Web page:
Rules would speed up union elections

The National Labor Relations Board proposed sweeping new rules Tuesday to allow unions to hold workplace elections much more quickly, winning praise from Democrats and labor leaders who called it a long overdue fix to a broken system riddled with roadblocks and delays to union organizing.

But the move was quickly condemned by business groups and their GOP supporters as another in a series of moves by the board to placate organized labor and tie the hands of employers.

The board is proposing to streamline a union election process that currently has workers vote within 45-60 days after a union gathers enough signatures to file a petition, a time many companies use to discourage workers from unionizing.

The new plan could cut that time by days or even weeks — depending on the case — by simplifying procedures, deferring litigation, allowing electronic filing of petitions and other documents and setting shorter deadlines for hearings and filings.

If the board makes the rules final, following a period for public comment, it would be a victory for labor unions that long have complained about employers using procedural delays and litigation to hold up elections and intimidate workers. Some employers use the extra time to hire so-called union busting consulting firms to produce videotapes, draft talking points or create brochures to deter unionizing.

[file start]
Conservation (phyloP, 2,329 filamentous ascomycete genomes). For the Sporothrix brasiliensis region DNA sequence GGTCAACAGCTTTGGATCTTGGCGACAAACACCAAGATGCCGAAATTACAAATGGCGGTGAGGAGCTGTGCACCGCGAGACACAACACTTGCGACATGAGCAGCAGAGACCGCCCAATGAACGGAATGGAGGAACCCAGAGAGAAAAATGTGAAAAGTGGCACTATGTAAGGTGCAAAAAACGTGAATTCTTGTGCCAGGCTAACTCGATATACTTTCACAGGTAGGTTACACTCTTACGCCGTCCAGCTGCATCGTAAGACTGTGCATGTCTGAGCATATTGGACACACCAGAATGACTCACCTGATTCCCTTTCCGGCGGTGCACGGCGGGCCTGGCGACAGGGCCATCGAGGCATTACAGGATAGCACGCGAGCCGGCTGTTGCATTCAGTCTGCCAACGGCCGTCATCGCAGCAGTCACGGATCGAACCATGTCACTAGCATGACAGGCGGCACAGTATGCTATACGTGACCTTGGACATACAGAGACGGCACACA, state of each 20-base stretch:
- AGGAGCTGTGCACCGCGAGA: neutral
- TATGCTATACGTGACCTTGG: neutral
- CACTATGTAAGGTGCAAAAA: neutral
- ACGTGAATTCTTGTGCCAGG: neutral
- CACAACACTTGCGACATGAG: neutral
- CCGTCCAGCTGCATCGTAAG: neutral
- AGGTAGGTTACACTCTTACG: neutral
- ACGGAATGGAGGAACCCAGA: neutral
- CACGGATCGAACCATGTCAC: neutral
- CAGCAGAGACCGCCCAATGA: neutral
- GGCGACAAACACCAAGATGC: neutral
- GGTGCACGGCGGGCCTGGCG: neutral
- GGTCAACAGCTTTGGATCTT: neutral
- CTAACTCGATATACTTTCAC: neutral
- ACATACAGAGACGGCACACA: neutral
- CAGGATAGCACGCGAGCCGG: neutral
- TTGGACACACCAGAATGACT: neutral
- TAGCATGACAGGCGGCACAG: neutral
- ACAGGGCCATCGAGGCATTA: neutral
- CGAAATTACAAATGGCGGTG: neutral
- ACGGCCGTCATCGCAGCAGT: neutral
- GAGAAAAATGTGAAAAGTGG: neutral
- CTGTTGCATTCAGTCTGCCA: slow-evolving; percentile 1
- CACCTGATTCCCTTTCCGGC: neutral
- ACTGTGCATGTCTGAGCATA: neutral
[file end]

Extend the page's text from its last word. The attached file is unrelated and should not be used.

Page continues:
"Our current system has become a broken, bureaucratic maze that stalls and stymies workers' choices," AFL-CIO President Richard Trumka said. He hailed the proposal as "a common sense approach to clean up an outdated system."

Not so, said Wyoming Sen. Mike Enzi, ranking Republican on the Senate Health, Education, Labor and Pensions Committee, who called it "an outrageous assault on America's job creators and workers."

"The question everyone should be asking is why the need to rush?" Enzi said. "Is it because union membership is at an all-time low? If employees want to unionize they should be allowed to do so, but to ram elections through before important questions are asked and answered does a disservice to everyone involved."

Usually an obscure federal agency, the board has grown into a major political target since its acting general counsel filed a lawsuit in April that accuses Boeing Co. of retaliating against union workers in Washington state by placing a new assembly line for the Dreamliner 787 in South Carolina, a right-to-work state.

The latest NLRB proposal has reignited a growing debate over whether the agency is simply doing its job or overreaching.

Union membership has declined steadily from about 20 percent in the 1980s to 11.9 percent of all workers and just 6.9 percent of the private sector. Many members blame increasingly aggressive anti-union tactics, but they have tried without success to pass legislation in Congress that would address those problems.